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Ian Wishart

Ian Wishart is a journalist, publisher, and the editor of Investigate magazine. Ian is also the author of 'The Great Divide' which sheds significant new light on our history and the Treaty debate.

Why the Waitangi Tribunal is lying to Maori

There comes a time in any society dominated by ruling classes when someone from the peasantry has to stand up and ask the age-old question: “why is the Emperor wearing no clothes?”

That time, in New Zealand’s case, is now.

For the past 40 years, New Zealanders both Maori and Pakeha have been backseat spectators as the Treaty of Waitangi has gradually been re-written, re-interpreted and ultimately tortured to become something it never was, and two recent Waitangi Tribunal rulings show it’s time to blow the whistle before players get hurt.

Two weeks ago, the Tribunal issued a ruling, praised by some radio commentators, that claimed Maori had never given up sovereignty to the British Crown. Today, the Tribunal has issued a 618 page ruling attempting to enforce that new Maori ‘sovereignty’ by suggesting Parliament has no power to change laws relating to Maori and that such issues must be decided by Maori.

Both of these rulings are demonstrably wrong – not because I say so, but because Maori who ratified the Treaty of Waitangi back in the 1800s say so in their own words.

Both rulings hinge on the same premise: that Maori never ceded sovereignty to the Crown. Clearly that is the view that now dominates the Waitangi Tribunal’s thinking, so the question remains, is it right?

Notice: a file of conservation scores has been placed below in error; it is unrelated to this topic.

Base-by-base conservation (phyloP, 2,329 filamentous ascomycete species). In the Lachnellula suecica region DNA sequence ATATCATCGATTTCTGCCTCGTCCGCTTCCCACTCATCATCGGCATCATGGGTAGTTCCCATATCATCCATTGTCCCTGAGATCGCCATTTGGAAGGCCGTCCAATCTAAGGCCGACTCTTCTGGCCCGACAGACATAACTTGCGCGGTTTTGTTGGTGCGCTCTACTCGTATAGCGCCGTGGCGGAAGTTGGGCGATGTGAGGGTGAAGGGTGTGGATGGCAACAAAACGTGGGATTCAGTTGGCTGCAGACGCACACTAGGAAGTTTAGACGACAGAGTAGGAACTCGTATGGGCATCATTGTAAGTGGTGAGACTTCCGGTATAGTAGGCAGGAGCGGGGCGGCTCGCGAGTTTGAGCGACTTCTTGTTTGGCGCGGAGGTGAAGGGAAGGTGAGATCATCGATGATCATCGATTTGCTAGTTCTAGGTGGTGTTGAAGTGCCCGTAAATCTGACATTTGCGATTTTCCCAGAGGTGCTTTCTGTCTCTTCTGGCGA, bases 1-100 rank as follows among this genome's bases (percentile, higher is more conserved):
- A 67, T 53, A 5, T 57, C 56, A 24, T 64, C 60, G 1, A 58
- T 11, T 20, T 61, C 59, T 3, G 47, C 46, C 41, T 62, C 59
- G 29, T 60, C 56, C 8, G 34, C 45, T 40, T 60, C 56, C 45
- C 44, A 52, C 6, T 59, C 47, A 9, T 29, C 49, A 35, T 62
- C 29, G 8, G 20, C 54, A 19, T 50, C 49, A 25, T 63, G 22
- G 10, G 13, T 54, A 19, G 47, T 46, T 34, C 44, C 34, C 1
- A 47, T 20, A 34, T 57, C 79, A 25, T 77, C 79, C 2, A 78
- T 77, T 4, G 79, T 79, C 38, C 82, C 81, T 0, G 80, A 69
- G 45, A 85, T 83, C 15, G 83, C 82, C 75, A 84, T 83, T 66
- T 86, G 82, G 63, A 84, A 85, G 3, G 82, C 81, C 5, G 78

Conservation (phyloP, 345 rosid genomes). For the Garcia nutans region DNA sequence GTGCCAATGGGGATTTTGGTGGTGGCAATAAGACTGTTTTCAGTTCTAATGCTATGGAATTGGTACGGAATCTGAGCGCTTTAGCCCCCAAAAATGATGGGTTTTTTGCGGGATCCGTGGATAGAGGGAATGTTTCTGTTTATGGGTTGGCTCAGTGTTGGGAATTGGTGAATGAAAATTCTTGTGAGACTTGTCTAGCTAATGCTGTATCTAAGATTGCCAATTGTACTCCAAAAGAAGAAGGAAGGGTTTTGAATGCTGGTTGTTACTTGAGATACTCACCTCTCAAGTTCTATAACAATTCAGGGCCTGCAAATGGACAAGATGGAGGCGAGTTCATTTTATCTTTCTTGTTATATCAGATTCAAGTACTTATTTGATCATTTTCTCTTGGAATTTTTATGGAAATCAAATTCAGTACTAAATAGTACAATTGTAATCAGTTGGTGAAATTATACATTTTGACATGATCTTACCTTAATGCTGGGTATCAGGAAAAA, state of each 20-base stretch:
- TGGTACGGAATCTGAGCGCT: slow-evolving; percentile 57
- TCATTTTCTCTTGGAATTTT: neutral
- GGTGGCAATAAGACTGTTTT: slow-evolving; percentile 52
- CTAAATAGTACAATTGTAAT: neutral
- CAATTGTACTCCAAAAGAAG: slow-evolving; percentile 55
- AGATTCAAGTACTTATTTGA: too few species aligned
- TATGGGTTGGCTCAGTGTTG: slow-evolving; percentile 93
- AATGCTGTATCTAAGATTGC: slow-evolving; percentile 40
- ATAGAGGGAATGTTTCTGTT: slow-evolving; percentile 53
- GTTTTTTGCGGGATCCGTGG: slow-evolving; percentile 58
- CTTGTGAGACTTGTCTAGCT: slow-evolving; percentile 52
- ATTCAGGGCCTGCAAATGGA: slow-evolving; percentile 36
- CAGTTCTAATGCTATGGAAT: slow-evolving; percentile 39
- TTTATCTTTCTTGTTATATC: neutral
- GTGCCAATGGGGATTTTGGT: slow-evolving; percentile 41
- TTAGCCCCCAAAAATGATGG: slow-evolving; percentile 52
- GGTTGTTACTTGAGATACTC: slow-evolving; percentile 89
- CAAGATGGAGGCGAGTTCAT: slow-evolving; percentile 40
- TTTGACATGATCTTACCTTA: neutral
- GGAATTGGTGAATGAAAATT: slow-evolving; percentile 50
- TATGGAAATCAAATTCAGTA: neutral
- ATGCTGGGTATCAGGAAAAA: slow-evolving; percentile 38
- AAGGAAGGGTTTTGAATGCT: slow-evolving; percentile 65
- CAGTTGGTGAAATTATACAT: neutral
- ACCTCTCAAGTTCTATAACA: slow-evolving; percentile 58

Some commentators argue that because the Waitangi Tribunal has the sole ‘power’ in New Zealand to interpret the Treaty, that means the claims must be right; the only body in New Zealand with authority to make a ruling has made its ruling, so live with it! The people who follow that logic are however, with respect, displaying intellect as shallow as a birdbath. Although parliament has the power to pass a law ordering the death of all blond, blue-eyed babies at birth, having the power to issue an edict does not by definition make the edict right or even sustainable in logic. Adolf Hitler issued lots of edicts that were lawful in their time, even if factually wrong.

And so it is with the Waitangi Tribunal. It might have the power to push the government around but it does not have the power to push the people of New Zealand around. If what the Waitangi tribunal is saying is false, the Tribunal should be disbanded pending an inquiry into philosophical and scholarly corruption of the unit in my view.

I can prove the Waitangi Tribunal is wrong when it says Maori never gave up sovereignty over New Zealand. In fact, not only ‘can’ I prove it, I already have.......

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